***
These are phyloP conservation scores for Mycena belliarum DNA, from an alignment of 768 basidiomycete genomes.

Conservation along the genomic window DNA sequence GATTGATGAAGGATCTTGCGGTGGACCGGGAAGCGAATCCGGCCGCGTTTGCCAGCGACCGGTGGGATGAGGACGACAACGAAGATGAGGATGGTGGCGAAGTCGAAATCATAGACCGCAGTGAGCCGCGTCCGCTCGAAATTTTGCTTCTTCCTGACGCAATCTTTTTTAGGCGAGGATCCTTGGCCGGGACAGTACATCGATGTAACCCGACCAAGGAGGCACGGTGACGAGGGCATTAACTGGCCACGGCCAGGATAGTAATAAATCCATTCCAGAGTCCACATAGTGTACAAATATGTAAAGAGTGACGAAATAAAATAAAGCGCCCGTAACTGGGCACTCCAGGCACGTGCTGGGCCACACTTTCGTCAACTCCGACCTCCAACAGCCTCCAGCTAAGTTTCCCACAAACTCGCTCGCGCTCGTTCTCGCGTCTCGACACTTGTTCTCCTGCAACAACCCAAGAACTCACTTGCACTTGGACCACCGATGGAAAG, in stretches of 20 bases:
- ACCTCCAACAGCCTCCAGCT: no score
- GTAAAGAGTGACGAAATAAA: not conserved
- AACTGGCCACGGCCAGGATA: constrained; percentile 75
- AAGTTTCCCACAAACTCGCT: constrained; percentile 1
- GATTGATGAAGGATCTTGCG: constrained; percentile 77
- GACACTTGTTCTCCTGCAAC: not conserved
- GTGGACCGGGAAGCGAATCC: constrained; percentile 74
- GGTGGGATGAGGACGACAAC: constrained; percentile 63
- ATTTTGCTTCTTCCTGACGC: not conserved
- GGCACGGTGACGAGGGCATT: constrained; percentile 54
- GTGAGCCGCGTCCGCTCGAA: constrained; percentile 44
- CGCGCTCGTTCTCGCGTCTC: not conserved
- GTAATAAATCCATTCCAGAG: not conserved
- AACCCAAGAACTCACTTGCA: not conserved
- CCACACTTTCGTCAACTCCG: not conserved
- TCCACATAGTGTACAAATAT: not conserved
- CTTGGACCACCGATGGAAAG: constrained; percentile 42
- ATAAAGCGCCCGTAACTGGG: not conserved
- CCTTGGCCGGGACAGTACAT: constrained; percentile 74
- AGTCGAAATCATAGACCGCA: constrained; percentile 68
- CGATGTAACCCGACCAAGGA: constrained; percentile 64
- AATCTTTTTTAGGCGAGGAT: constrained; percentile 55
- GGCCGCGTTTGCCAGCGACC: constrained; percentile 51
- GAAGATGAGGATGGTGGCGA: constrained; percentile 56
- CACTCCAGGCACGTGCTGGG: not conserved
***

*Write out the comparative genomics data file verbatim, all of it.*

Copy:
These are phyloP conservation scores for Mycena belliarum DNA, from an alignment of 768 basidiomycete genomes.

Conservation along the genomic window DNA sequence GATTGATGAAGGATCTTGCGGTGGACCGGGAAGCGAATCCGGCCGCGTTTGCCAGCGACCGGTGGGATGAGGACGACAACGAAGATGAGGATGGTGGCGAAGTCGAAATCATAGACCGCAGTGAGCCGCGTCCGCTCGAAATTTTGCTTCTTCCTGACGCAATCTTTTTTAGGCGAGGATCCTTGGCCGGGACAGTACATCGATGTAACCCGACCAAGGAGGCACGGTGACGAGGGCATTAACTGGCCACGGCCAGGATAGTAATAAATCCATTCCAGAGTCCACATAGTGTACAAATATGTAAAGAGTGACGAAATAAAATAAAGCGCCCGTAACTGGGCACTCCAGGCACGTGCTGGGCCACACTTTCGTCAACTCCGACCTCCAACAGCCTCCAGCTAAGTTTCCCACAAACTCGCTCGCGCTCGTTCTCGCGTCTCGACACTTGTTCTCCTGCAACAACCCAAGAACTCACTTGCACTTGGACCACCGATGGAAAG, in stretches of 20 bases:
- ACCTCCAACAGCCTCCAGCT: no score
- GTAAAGAGTGACGAAATAAA: not conserved
- AACTGGCCACGGCCAGGATA: constrained; percentile 75
- AAGTTTCCCACAAACTCGCT: constrained; percentile 1
- GATTGATGAAGGATCTTGCG: constrained; percentile 77
- GACACTTGTTCTCCTGCAAC: not conserved
- GTGGACCGGGAAGCGAATCC: constrained; percentile 74
- GGTGGGATGAGGACGACAAC: constrained; percentile 63
- ATTTTGCTTCTTCCTGACGC: not conserved
- GGCACGGTGACGAGGGCATT: constrained; percentile 54
- GTGAGCCGCGTCCGCTCGAA: constrained; percentile 44
- CGCGCTCGTTCTCGCGTCTC: not conserved
- GTAATAAATCCATTCCAGAG: not conserved
- AACCCAAGAACTCACTTGCA: not conserved
- CCACACTTTCGTCAACTCCG: not conserved
- TCCACATAGTGTACAAATAT: not conserved
- CTTGGACCACCGATGGAAAG: constrained; percentile 42
- ATAAAGCGCCCGTAACTGGG: not conserved
- CCTTGGCCGGGACAGTACAT: constrained; percentile 74
- AGTCGAAATCATAGACCGCA: constrained; percentile 68
- CGATGTAACCCGACCAAGGA: constrained; percentile 64
- AATCTTTTTTAGGCGAGGAT: constrained; percentile 55
- GGCCGCGTTTGCCAGCGACC: constrained; percentile 51
- GAAGATGAGGATGGTGGCGA: constrained; percentile 56
- CACTCCAGGCACGTGCTGGG: not conserved